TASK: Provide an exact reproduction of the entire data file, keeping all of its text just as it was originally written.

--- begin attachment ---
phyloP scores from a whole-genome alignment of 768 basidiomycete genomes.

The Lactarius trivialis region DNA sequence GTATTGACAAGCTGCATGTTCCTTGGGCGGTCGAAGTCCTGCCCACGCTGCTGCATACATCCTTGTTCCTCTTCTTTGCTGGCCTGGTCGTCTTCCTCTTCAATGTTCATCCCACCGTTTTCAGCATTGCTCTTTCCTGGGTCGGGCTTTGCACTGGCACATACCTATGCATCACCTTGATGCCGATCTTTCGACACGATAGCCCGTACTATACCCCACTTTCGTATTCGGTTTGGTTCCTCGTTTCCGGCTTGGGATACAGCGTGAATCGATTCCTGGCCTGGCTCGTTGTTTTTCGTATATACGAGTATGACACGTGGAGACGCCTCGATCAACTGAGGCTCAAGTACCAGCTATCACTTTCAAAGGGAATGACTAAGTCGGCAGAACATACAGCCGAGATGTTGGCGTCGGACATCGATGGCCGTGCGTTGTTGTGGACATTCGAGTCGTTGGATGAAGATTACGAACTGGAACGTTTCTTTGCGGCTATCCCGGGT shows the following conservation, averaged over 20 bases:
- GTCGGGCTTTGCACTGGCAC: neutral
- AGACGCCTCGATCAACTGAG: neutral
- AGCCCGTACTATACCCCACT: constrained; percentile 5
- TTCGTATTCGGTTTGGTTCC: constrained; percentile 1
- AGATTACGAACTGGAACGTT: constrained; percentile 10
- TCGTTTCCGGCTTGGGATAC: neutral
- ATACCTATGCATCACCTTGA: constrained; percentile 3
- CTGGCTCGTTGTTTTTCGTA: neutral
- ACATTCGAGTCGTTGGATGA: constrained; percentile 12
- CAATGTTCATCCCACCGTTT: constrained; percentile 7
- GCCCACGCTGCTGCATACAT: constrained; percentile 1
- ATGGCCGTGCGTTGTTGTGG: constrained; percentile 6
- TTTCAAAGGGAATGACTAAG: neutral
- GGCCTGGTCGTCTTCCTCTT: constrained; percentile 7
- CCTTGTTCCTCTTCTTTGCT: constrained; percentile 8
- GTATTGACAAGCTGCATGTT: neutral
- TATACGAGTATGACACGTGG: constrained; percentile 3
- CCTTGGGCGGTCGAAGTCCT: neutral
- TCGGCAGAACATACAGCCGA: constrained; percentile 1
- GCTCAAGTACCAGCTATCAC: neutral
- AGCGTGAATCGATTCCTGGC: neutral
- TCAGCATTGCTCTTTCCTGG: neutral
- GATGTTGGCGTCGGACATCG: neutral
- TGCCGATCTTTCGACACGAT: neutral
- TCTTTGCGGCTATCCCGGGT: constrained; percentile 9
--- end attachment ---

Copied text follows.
phyloP scores from a whole-genome alignment of 768 basidiomycete genomes.

The Lactarius trivialis region DNA sequence GTATTGACAAGCTGCATGTTCCTTGGGCGGTCGAAGTCCTGCCCACGCTGCTGCATACATCCTTGTTCCTCTTCTTTGCTGGCCTGGTCGTCTTCCTCTTCAATGTTCATCCCACCGTTTTCAGCATTGCTCTTTCCTGGGTCGGGCTTTGCACTGGCACATACCTATGCATCACCTTGATGCCGATCTTTCGACACGATAGCCCGTACTATACCCCACTTTCGTATTCGGTTTGGTTCCTCGTTTCCGGCTTGGGATACAGCGTGAATCGATTCCTGGCCTGGCTCGTTGTTTTTCGTATATACGAGTATGACACGTGGAGACGCCTCGATCAACTGAGGCTCAAGTACCAGCTATCACTTTCAAAGGGAATGACTAAGTCGGCAGAACATACAGCCGAGATGTTGGCGTCGGACATCGATGGCCGTGCGTTGTTGTGGACATTCGAGTCGTTGGATGAAGATTACGAACTGGAACGTTTCTTTGCGGCTATCCCGGGT shows the following conservation, averaged over 20 bases:
- GTCGGGCTTTGCACTGGCAC: neutral
- AGACGCCTCGATCAACTGAG: neutral
- AGCCCGTACTATACCCCACT: constrained; percentile 5
- TTCGTATTCGGTTTGGTTCC: constrained; percentile 1
- AGATTACGAACTGGAACGTT: constrained; percentile 10
- TCGTTTCCGGCTTGGGATAC: neutral
- ATACCTATGCATCACCTTGA: constrained; percentile 3
- CTGGCTCGTTGTTTTTCGTA: neutral
- ACATTCGAGTCGTTGGATGA: constrained; percentile 12
- CAATGTTCATCCCACCGTTT: constrained; percentile 7
- GCCCACGCTGCTGCATACAT: constrained; percentile 1
- ATGGCCGTGCGTTGTTGTGG: constrained; percentile 6
- TTTCAAAGGGAATGACTAAG: neutral
- GGCCTGGTCGTCTTCCTCTT: constrained; percentile 7
- CCTTGTTCCTCTTCTTTGCT: constrained; percentile 8
- GTATTGACAAGCTGCATGTT: neutral
- TATACGAGTATGACACGTGG: constrained; percentile 3
- CCTTGGGCGGTCGAAGTCCT: neutral
- TCGGCAGAACATACAGCCGA: constrained; percentile 1
- GCTCAAGTACCAGCTATCAC: neutral
- AGCGTGAATCGATTCCTGGC: neutral
- TCAGCATTGCTCTTTCCTGG: neutral
- GATGTTGGCGTCGGACATCG: neutral
- TGCCGATCTTTCGACACGAT: neutral
- TCTTTGCGGCTATCCCGGGT: constrained; percentile 9